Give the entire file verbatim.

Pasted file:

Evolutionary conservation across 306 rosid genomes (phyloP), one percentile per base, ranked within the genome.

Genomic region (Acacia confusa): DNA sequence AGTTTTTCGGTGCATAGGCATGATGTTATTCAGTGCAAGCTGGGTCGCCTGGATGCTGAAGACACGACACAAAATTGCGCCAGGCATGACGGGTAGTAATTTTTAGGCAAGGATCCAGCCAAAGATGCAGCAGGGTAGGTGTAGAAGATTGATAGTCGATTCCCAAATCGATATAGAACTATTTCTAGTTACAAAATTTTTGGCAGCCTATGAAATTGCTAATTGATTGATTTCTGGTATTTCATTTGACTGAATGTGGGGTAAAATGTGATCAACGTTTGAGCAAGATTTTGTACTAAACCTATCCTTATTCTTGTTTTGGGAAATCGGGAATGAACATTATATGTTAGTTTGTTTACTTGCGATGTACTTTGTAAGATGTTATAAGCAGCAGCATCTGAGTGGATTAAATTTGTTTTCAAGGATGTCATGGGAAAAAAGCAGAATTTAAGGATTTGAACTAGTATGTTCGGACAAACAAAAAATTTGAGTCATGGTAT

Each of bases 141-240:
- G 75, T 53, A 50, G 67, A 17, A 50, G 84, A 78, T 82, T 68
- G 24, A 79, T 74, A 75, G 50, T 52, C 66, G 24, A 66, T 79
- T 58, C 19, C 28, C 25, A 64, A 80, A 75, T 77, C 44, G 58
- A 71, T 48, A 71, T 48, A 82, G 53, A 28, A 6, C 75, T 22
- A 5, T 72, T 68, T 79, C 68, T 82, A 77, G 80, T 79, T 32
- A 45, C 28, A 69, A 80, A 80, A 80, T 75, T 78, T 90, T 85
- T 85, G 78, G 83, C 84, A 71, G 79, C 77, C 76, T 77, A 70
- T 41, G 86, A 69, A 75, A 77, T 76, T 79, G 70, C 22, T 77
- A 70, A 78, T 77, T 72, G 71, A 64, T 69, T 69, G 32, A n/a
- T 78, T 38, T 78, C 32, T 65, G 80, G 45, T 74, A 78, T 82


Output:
Evolutionary conservation across 306 rosid genomes (phyloP), one percentile per base, ranked within the genome.

Genomic region (Acacia confusa): DNA sequence AGTTTTTCGGTGCATAGGCATGATGTTATTCAGTGCAAGCTGGGTCGCCTGGATGCTGAAGACACGACACAAAATTGCGCCAGGCATGACGGGTAGTAATTTTTAGGCAAGGATCCAGCCAAAGATGCAGCAGGGTAGGTGTAGAAGATTGATAGTCGATTCCCAAATCGATATAGAACTATTTCTAGTTACAAAATTTTTGGCAGCCTATGAAATTGCTAATTGATTGATTTCTGGTATTTCATTTGACTGAATGTGGGGTAAAATGTGATCAACGTTTGAGCAAGATTTTGTACTAAACCTATCCTTATTCTTGTTTTGGGAAATCGGGAATGAACATTATATGTTAGTTTGTTTACTTGCGATGTACTTTGTAAGATGTTATAAGCAGCAGCATCTGAGTGGATTAAATTTGTTTTCAAGGATGTCATGGGAAAAAAGCAGAATTTAAGGATTTGAACTAGTATGTTCGGACAAACAAAAAATTTGAGTCATGGTAT

Each of bases 141-240:
- G 75, T 53, A 50, G 67, A 17, A 50, G 84, A 78, T 82, T 68
- G 24, A 79, T 74, A 75, G 50, T 52, C 66, G 24, A 66, T 79
- T 58, C 19, C 28, C 25, A 64, A 80, A 75, T 77, C 44, G 58
- A 71, T 48, A 71, T 48, A 82, G 53, A 28, A 6, C 75, T 22
- A 5, T 72, T 68, T 79, C 68, T 82, A 77, G 80, T 79, T 32
- A 45, C 28, A 69, A 80, A 80, A 80, T 75, T 78, T 90, T 85
- T 85, G 78, G 83, C 84, A 71, G 79, C 77, C 76, T 77, A 70
- T 41, G 86, A 69, A 75, A 77, T 76, T 79, G 70, C 22, T 77
- A 70, A 78, T 77, T 72, G 71, A 64, T 69, T 69, G 32, A n/a
- T 78, T 38, T 78, C 32, T 65, G 80, G 45, T 74, A 78, T 82